Over the years, as reflected in the writings here, the quest to try and outguess where technology will usher us has been one challenge that has never ceased to entertain me. And as with these writings, there are many other places where the discussion as to the health of our communications infrastructure has been written about and argued over by yours truly.

Recently, the discussion turned to what is happening with AT&T’s network as their customers make the transition from using their cell phones as mobile voice platforms (with a little texting on the side) to real data clients.

According to John Donovan, CTO of AT&T, said the carrier’s wireless data traffic has increased 4,932 percent during the past dozen quarters. “I know what you’re thinking: iPhone. And you’re right, but only partially right,” Donovan said, explaining that Research In Motion’s BlackBerry devices and messaging-centric feature phones have also contributed to the increase in traffic.”

Apple Insider republishes data from a recent AdMob report that makes the claim, “In the worldwide market, AdMob notes that Apple advanced its lead in smartphone traffic share from 43% last month to an even 50%.”

Okay, so what’s next?

How about Fring making it possible to have Skype videophone on your Nokia S60 powered cell phone? If that catches on I wonder what the data usage statistics will look like a year from now.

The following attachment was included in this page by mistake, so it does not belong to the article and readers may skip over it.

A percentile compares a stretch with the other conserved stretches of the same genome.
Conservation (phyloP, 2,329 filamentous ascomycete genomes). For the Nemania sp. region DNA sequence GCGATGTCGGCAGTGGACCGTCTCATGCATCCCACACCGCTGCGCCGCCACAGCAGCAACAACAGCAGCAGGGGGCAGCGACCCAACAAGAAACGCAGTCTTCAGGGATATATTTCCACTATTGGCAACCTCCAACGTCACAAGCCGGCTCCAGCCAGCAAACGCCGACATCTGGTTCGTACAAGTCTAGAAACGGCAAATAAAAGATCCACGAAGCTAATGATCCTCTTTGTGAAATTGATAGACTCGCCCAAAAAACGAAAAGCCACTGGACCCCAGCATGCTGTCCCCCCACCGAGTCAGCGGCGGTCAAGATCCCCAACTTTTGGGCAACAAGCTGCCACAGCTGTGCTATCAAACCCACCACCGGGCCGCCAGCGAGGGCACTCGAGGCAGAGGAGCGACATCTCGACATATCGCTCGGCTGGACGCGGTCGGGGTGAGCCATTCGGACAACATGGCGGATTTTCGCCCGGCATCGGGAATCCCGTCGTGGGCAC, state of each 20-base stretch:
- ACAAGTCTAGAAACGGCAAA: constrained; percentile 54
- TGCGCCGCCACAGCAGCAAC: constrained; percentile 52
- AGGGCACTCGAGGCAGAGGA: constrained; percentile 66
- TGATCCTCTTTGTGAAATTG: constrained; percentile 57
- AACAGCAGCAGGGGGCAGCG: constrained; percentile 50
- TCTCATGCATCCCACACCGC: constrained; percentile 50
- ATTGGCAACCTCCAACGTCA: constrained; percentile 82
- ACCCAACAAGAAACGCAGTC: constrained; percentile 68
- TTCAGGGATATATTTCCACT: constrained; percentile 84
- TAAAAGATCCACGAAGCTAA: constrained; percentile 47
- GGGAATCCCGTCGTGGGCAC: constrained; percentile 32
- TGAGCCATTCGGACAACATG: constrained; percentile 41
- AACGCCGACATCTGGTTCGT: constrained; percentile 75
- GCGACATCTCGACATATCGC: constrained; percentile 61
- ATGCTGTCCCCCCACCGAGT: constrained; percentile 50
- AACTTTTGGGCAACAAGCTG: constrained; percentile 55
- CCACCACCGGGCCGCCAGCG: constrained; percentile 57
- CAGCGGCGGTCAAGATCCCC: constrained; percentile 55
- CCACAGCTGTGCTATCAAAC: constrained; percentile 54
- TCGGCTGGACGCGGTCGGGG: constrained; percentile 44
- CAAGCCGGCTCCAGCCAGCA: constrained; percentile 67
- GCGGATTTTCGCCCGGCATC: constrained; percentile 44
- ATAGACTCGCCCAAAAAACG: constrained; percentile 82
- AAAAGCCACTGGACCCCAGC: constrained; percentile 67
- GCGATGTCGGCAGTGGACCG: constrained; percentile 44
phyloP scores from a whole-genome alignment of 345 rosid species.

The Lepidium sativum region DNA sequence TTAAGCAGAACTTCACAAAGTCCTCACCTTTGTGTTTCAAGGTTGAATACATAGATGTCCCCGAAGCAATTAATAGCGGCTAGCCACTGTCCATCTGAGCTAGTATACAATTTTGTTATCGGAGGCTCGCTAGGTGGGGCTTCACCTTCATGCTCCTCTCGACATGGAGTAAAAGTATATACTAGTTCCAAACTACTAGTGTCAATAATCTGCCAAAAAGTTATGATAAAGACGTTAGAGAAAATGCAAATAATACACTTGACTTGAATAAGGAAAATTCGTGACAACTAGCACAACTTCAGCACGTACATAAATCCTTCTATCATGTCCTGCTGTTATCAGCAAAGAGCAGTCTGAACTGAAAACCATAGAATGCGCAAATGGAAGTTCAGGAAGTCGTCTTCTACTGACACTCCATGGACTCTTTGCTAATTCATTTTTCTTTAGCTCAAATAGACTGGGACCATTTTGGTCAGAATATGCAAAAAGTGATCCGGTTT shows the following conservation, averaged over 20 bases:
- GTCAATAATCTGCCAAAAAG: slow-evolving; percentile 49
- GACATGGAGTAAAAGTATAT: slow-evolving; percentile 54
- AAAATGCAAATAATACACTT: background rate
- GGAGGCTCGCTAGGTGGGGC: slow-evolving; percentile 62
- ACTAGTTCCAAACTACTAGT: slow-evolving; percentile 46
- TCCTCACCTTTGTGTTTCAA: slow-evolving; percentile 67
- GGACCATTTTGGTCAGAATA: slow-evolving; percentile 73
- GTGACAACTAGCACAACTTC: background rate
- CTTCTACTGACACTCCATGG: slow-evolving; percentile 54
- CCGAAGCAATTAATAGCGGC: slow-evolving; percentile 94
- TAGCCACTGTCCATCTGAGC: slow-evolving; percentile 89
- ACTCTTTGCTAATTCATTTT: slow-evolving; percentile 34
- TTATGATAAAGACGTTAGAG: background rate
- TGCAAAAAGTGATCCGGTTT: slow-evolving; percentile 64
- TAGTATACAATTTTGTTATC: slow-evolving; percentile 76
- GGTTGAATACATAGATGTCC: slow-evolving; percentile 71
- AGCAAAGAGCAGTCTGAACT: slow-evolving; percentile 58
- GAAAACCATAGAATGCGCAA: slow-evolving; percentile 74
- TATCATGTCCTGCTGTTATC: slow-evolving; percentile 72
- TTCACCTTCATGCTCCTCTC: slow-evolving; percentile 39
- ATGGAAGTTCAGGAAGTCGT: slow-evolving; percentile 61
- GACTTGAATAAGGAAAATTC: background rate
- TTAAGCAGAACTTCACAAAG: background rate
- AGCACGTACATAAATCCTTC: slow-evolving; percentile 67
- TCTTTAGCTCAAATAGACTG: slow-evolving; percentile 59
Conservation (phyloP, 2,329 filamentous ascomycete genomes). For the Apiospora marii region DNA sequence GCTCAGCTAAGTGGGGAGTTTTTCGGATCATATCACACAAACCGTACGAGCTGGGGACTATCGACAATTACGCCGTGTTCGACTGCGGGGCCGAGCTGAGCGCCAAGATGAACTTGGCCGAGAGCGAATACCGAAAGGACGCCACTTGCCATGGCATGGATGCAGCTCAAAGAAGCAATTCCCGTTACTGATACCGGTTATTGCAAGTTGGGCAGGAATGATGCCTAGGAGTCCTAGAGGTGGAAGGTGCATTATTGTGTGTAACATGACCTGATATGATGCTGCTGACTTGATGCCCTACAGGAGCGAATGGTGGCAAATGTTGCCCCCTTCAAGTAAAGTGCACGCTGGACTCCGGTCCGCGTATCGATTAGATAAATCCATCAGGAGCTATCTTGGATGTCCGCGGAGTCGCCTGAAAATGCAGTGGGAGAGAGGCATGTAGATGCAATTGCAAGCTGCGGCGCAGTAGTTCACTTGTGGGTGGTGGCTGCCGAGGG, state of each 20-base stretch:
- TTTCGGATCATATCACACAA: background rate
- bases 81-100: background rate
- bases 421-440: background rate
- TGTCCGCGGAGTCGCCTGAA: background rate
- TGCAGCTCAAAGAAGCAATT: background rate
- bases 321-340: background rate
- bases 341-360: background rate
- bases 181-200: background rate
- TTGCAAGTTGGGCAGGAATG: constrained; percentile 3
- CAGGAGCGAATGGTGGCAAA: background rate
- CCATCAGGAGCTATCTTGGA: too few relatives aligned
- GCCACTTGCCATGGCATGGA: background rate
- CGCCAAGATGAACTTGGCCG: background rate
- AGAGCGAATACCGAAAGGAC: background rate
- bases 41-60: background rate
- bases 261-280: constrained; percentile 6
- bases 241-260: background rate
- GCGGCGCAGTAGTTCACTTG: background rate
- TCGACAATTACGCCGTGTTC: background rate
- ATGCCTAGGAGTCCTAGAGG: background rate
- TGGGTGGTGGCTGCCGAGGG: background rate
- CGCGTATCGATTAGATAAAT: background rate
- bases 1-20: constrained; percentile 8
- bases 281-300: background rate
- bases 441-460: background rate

But Mr. Donovan isn’t finished providing a wakeup call yet. Check out this gem, “If you look at 2008 for us it was unprecedented in terms of the work we did in the backbone,” Donovan said. “The capacity we carried in 2008 five years out will be a rounding error.” Donovan added that AT&T’s 2 gigabit backbone lasted 7 years, their 10 gigabit backbone lasted five, and the 40 gigabit will last 3 years. He then asked rhetorically, “How long will a 100 gigabit network last? At 400 gigabits I think our routers melt, I think finance likes liquid assets, but I don’t think that’s what they had in mind,” Donovan quipped.

Mr. Donovan also provided this bit of wisdom, “We have to rethink how we’re carrying traffic in our networks and I don’t think you can stop at just the cost per bit. We need to back out of that and fundamentally rethink how we interoperated, how networks are constructed, how routing is done and how we move content.”

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